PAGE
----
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Levels of Narcissism

The Five Levels of Narcissism with Examples

While we often talk about narcissists as if they are a completely different species, the fact is everyone is a little narcissistic now and again. But, are you or your loved ones too narcissistic? Here are the levels of narcissism, from healthy to dangerous, to help you determine what is normal and what isn’t.

Level 1 — Normal Healthy Levels of Narcissism

Everyone exhibits some degree of narcissism in their day to day lives. These narcissistic tendencies can take the form of —

The Narcissistic Personality Inventory (NPI) is a test for people with levels of narcissism that don’t necessarily meet the clinical definition of narcissistic personality disorder (NPD). This test has is used to measure narcissism in the general population, showing that the average NPI score is between 15 and 18 out of 40. Additionally, the average level of narcissism has been increasing between 1980–2006. Although I don’t have access to more recent data than this, the trend has likely continued to this day.

Even a high score in this test is nothing to worry about since it doesn’t diagnose NPD or clinical narcissism.

However, because narcissism is an inevitable part of our personality, it is incumbent on everyone to understand and counter narcissistic tendencies when they lead us down the wrong path. A desire to be like can both serve as motivation to succeed and as a reason to act unethically in search of success. When we leverage the first and reject the second, we use narcissism to our advantage.

Level 2 — The Well-Adjusted Narcissist

It is common for people with moderate levels of narcissism to be well-liked because of their narcissistic traits. Narcissists with this level of NPD, which are sometimes clinically diagnosable, are often described as —

I think many Hollywood stars and famous politicians fall into this category.

Narcissists with this level of affliction have found outlets for their narcissistic personality traits and fit into society. While they may not reign in their qualities much, they have managed to avoid or control narcissism’s most destructive aspects. At least for the time being.

For other jobs where you are likely to find a well-adjusted narcissist, see —

The 11 Jobs Preferred by Narcissists | Be Careful of These Professions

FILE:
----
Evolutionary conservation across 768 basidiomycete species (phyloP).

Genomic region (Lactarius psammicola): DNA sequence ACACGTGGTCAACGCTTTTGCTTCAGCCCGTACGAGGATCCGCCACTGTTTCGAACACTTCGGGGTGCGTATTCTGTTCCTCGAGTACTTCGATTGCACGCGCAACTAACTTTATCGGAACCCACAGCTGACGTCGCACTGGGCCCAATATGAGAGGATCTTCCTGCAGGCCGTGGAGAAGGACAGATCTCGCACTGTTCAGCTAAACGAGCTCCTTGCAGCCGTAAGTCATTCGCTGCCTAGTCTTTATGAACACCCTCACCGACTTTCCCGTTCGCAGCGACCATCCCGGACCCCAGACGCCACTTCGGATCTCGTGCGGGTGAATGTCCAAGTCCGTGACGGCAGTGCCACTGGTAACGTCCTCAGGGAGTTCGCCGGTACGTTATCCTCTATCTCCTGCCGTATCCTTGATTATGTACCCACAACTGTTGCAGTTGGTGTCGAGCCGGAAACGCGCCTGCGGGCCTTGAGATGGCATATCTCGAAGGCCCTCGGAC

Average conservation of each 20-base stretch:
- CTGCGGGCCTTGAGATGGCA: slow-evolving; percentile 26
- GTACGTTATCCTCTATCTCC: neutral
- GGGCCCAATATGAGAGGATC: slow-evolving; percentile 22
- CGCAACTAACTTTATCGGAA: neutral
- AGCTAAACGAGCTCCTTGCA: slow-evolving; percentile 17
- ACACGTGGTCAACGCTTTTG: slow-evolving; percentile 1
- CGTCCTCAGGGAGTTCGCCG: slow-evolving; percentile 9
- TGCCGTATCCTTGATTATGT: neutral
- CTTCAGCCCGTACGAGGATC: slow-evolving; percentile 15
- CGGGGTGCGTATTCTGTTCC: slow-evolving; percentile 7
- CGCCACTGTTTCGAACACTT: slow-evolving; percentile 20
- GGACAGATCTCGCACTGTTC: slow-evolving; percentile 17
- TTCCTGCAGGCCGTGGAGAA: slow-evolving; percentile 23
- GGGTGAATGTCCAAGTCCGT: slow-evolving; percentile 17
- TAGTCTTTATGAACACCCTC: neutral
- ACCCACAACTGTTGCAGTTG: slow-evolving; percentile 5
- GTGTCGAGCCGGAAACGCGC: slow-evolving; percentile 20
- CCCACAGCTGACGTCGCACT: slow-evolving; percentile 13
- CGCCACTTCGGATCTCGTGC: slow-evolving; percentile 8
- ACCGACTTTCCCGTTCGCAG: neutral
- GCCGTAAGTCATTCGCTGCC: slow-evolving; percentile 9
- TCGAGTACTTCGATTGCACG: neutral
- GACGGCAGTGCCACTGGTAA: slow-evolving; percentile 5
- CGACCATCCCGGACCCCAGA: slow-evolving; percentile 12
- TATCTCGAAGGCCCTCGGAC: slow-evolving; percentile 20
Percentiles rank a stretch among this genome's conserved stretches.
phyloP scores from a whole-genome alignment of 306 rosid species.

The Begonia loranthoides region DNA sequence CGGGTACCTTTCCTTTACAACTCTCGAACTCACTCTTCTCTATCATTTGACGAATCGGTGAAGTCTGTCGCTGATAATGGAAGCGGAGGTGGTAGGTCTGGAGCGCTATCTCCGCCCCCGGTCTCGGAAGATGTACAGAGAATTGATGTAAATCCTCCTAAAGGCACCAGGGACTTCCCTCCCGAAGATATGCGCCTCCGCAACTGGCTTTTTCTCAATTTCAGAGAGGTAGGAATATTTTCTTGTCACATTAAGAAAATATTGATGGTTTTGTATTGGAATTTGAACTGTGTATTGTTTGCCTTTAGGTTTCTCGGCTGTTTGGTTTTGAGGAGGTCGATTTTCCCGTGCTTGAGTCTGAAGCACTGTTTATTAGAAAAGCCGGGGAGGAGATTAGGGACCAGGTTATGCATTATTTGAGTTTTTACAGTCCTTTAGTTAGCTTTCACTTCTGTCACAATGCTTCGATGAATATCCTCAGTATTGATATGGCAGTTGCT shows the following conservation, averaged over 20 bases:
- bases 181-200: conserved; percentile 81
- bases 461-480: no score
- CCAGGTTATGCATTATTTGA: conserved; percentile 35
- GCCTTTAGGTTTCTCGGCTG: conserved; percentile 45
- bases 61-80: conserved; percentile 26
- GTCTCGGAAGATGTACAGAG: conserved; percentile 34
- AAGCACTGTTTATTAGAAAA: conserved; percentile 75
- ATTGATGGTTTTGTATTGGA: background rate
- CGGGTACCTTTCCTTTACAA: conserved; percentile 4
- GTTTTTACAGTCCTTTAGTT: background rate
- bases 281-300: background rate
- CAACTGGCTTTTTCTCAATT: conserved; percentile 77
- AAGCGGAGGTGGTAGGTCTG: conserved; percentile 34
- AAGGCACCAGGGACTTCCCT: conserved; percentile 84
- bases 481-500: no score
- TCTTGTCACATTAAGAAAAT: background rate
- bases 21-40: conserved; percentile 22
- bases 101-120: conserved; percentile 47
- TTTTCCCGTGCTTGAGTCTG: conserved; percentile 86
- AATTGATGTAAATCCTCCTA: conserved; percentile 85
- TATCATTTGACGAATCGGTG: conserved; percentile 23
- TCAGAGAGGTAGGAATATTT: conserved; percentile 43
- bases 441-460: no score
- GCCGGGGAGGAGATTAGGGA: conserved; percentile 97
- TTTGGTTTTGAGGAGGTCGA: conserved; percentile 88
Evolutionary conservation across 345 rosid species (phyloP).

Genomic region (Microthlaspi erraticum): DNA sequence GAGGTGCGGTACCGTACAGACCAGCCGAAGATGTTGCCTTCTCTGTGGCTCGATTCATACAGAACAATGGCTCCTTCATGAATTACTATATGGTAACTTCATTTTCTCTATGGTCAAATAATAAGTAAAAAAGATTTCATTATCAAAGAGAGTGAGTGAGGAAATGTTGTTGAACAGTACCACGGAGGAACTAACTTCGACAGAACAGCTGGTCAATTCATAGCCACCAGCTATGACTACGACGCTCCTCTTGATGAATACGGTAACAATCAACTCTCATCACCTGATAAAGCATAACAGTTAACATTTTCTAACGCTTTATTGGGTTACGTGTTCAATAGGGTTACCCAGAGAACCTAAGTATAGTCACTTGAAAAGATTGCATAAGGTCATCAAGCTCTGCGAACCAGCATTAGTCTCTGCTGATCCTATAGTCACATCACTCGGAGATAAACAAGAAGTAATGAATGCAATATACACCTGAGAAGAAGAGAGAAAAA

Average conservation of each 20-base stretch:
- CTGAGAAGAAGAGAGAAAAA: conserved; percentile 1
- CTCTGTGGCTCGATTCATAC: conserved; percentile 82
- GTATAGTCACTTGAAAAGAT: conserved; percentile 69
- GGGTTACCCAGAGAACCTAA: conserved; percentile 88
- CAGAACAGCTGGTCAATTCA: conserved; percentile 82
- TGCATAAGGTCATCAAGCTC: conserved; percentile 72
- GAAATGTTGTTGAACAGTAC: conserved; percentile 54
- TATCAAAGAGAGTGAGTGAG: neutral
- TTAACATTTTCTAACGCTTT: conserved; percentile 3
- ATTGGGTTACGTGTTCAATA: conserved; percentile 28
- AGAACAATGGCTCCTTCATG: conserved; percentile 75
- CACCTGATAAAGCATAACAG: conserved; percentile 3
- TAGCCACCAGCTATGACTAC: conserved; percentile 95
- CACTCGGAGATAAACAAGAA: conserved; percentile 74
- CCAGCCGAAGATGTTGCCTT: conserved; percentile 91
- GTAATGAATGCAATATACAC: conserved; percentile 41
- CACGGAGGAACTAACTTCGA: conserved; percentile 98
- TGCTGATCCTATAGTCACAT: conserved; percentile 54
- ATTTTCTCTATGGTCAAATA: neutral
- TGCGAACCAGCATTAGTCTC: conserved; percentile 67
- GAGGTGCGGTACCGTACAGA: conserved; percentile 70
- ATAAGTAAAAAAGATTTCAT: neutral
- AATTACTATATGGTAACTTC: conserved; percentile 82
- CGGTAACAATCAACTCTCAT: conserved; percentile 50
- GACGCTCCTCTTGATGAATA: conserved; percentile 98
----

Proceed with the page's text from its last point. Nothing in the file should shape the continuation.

Level 3 — The Borderline Narcissist

Borderline narcissist is the first level where narcissism starts to affect the lives of its victims negatively. While narcissists at this level can be fine much of the time, they will have occasional narcissistic outbursts.

Note: This level doesn’t necessarily refer to narcissists who have borderline personality disorder. You can read more about this here:

Signs of a narcissist on the borderline of dysfunction includes —

Borderline narcissism is the moderate severity of narcissism and can often mean that a narcissist is at a crossroads. Here they have the potential to either reign in their egotism and return to manageable levels or to let their selfishness take over and rise the ranks to a grandiose narcissist.

Level 4 — The Grandiose Narcissist

Grandiose narcissists are those that have let narcissism take over their life. In this level of severity, narcissism is the driving factor in most major life decisions. Grandiose narcissists will choose —

— primary based on their inflated sense of self-importance and how they believe their decisions reflect on their image

At this level, negative traits of narcissism will significantly impact relationships. This, in turn, drives a narcissist to frequently change jobs and move between romantic partners much more quickly than average.

You can find additional signs of high levels of narcissism here:

-“Uncovering Abusive Narcissists | Signs & Symptoms of Toxic Love”

Level 5 — The Malignant or Psychotic Narcissist

Malignant or Psychotic narcissists are extremely dangerous. In such individuals, their level of narcissism is too high that they will lash out and intentionally hurt others because of it.

Examples of behavior than you might see from a malignant narcissist include:

More details on recognizing malignant narcissists in this article:

“How to Recognize a Malignant Narcissist | In Plain English”

Are there different levels of narcissism?

While expression of narcissistic traits naturally varies from individual, Narcissistic Personality Disorder (NPD) is diagnosed clinically if you meet five of nine criteria without assessing levels of narcissism. Sub-clinically, the Narcissistic Personality Inventory is a widely used measure of narcissism that assigns a narcissism score with one point for each question answered.

What is a healthy level of narcissism?

Having healthy levels of narcissism means you can be confident, self-promoting, and driven to success without dangerously overestimating your abilities, refusing to take criticism, or manipulating others to get ahead.